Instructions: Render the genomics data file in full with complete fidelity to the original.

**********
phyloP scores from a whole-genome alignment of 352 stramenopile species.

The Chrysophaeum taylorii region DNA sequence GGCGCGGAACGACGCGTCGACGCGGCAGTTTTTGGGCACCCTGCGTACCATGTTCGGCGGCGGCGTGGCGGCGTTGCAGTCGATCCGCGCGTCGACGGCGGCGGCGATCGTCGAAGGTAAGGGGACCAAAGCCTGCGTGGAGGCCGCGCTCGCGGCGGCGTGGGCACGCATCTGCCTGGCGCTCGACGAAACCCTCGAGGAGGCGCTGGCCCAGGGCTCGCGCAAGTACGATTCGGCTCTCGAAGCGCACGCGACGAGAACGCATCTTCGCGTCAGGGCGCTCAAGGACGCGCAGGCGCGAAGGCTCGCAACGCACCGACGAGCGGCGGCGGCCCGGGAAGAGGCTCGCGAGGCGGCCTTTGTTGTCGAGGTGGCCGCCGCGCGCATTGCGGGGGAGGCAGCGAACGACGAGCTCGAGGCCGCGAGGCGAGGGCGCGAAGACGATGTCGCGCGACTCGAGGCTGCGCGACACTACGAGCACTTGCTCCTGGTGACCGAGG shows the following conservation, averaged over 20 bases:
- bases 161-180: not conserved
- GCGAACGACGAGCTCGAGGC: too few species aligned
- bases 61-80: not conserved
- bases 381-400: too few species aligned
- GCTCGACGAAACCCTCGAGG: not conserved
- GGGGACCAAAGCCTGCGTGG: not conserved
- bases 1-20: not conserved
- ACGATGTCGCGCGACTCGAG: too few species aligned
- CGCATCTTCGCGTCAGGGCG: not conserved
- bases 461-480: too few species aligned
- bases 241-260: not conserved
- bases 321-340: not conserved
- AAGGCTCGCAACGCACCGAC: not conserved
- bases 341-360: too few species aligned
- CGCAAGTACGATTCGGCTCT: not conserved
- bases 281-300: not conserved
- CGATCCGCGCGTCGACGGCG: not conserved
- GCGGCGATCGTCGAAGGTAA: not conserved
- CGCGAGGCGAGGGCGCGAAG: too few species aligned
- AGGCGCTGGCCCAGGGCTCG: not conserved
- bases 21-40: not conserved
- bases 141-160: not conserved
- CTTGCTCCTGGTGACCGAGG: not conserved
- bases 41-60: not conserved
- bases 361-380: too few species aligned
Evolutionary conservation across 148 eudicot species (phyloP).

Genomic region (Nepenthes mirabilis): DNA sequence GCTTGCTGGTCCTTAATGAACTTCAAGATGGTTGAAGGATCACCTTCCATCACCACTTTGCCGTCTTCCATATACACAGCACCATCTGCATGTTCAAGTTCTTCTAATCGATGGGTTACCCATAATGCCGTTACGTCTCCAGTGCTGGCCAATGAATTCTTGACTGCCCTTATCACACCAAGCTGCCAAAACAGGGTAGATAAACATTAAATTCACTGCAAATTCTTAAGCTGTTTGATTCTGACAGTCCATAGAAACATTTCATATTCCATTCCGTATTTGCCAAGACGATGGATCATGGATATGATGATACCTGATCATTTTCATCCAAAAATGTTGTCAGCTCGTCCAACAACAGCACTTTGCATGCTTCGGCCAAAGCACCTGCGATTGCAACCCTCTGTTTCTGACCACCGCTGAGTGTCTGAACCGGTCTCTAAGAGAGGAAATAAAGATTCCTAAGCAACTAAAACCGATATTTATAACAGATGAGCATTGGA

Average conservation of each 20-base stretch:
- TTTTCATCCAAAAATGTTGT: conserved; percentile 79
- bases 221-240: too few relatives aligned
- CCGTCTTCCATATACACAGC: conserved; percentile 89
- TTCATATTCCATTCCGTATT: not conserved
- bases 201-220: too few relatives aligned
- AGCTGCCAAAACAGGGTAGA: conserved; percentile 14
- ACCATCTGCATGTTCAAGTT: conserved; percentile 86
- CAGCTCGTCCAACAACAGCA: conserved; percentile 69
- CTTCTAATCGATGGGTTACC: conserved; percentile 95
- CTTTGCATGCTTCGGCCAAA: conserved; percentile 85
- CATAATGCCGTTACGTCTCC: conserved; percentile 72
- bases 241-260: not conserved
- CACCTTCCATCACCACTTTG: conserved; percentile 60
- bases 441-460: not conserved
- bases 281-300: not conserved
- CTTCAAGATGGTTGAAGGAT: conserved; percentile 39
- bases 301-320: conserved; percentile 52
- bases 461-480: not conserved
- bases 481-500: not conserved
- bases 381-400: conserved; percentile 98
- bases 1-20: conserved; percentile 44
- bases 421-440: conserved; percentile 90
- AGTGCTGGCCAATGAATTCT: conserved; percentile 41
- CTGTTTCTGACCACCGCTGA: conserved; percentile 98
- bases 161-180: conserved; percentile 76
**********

phyloP scores from a whole-genome alignment of 352 stramenopile species.

The Chrysophaeum taylorii region DNA sequence GGCGCGGAACGACGCGTCGACGCGGCAGTTTTTGGGCACCCTGCGTACCATGTTCGGCGGCGGCGTGGCGGCGTTGCAGTCGATCCGCGCGTCGACGGCGGCGGCGATCGTCGAAGGTAAGGGGACCAAAGCCTGCGTGGAGGCCGCGCTCGCGGCGGCGTGGGCACGCATCTGCCTGGCGCTCGACGAAACCCTCGAGGAGGCGCTGGCCCAGGGCTCGCGCAAGTACGATTCGGCTCTCGAAGCGCACGCGACGAGAACGCATCTTCGCGTCAGGGCGCTCAAGGACGCGCAGGCGCGAAGGCTCGCAACGCACCGACGAGCGGCGGCGGCCCGGGAAGAGGCTCGCGAGGCGGCCTTTGTTGTCGAGGTGGCCGCCGCGCGCATTGCGGGGGAGGCAGCGAACGACGAGCTCGAGGCCGCGAGGCGAGGGCGCGAAGACGATGTCGCGCGACTCGAGGCTGCGCGACACTACGAGCACTTGCTCCTGGTGACCGAGG shows the following conservation, averaged over 20 bases:
- bases 161-180: not conserved
- GCGAACGACGAGCTCGAGGC: too few species aligned
- bases 61-80: not conserved
- bases 381-400: too few species aligned
- GCTCGACGAAACCCTCGAGG: not conserved
- GGGGACCAAAGCCTGCGTGG: not conserved
- bases 1-20: not conserved
- ACGATGTCGCGCGACTCGAG: too few species aligned
- CGCATCTTCGCGTCAGGGCG: not conserved
- bases 461-480: too few species aligned
- bases 241-260: not conserved
- bases 321-340: not conserved
- AAGGCTCGCAACGCACCGAC: not conserved
- bases 341-360: too few species aligned
- CGCAAGTACGATTCGGCTCT: not conserved
- bases 281-300: not conserved
- CGATCCGCGCGTCGACGGCG: not conserved
- GCGGCGATCGTCGAAGGTAA: not conserved
- CGCGAGGCGAGGGCGCGAAG: too few species aligned
- AGGCGCTGGCCCAGGGCTCG: not conserved
- bases 21-40: not conserved
- bases 141-160: not conserved
- CTTGCTCCTGGTGACCGAGG: not conserved
- bases 41-60: not conserved
- bases 361-380: too few species aligned
Evolutionary conservation across 148 eudicot species (phyloP).

Genomic region (Nepenthes mirabilis): DNA sequence GCTTGCTGGTCCTTAATGAACTTCAAGATGGTTGAAGGATCACCTTCCATCACCACTTTGCCGTCTTCCATATACACAGCACCATCTGCATGTTCAAGTTCTTCTAATCGATGGGTTACCCATAATGCCGTTACGTCTCCAGTGCTGGCCAATGAATTCTTGACTGCCCTTATCACACCAAGCTGCCAAAACAGGGTAGATAAACATTAAATTCACTGCAAATTCTTAAGCTGTTTGATTCTGACAGTCCATAGAAACATTTCATATTCCATTCCGTATTTGCCAAGACGATGGATCATGGATATGATGATACCTGATCATTTTCATCCAAAAATGTTGTCAGCTCGTCCAACAACAGCACTTTGCATGCTTCGGCCAAAGCACCTGCGATTGCAACCCTCTGTTTCTGACCACCGCTGAGTGTCTGAACCGGTCTCTAAGAGAGGAAATAAAGATTCCTAAGCAACTAAAACCGATATTTATAACAGATGAGCATTGGA

Average conservation of each 20-base stretch:
- TTTTCATCCAAAAATGTTGT: conserved; percentile 79
- bases 221-240: too few relatives aligned
- CCGTCTTCCATATACACAGC: conserved; percentile 89
- TTCATATTCCATTCCGTATT: not conserved
- bases 201-220: too few relatives aligned
- AGCTGCCAAAACAGGGTAGA: conserved; percentile 14
- ACCATCTGCATGTTCAAGTT: conserved; percentile 86
- CAGCTCGTCCAACAACAGCA: conserved; percentile 69
- CTTCTAATCGATGGGTTACC: conserved; percentile 95
- CTTTGCATGCTTCGGCCAAA: conserved; percentile 85
- CATAATGCCGTTACGTCTCC: conserved; percentile 72
- bases 241-260: not conserved
- CACCTTCCATCACCACTTTG: conserved; percentile 60
- bases 441-460: not conserved
- bases 281-300: not conserved
- CTTCAAGATGGTTGAAGGAT: conserved; percentile 39
- bases 301-320: conserved; percentile 52
- bases 461-480: not conserved
- bases 481-500: not conserved
- bases 381-400: conserved; percentile 98
- bases 1-20: conserved; percentile 44
- bases 421-440: conserved; percentile 90
- AGTGCTGGCCAATGAATTCT: conserved; percentile 41
- CTGTTTCTGACCACCGCTGA: conserved; percentile 98
- bases 161-180: conserved; percentile 76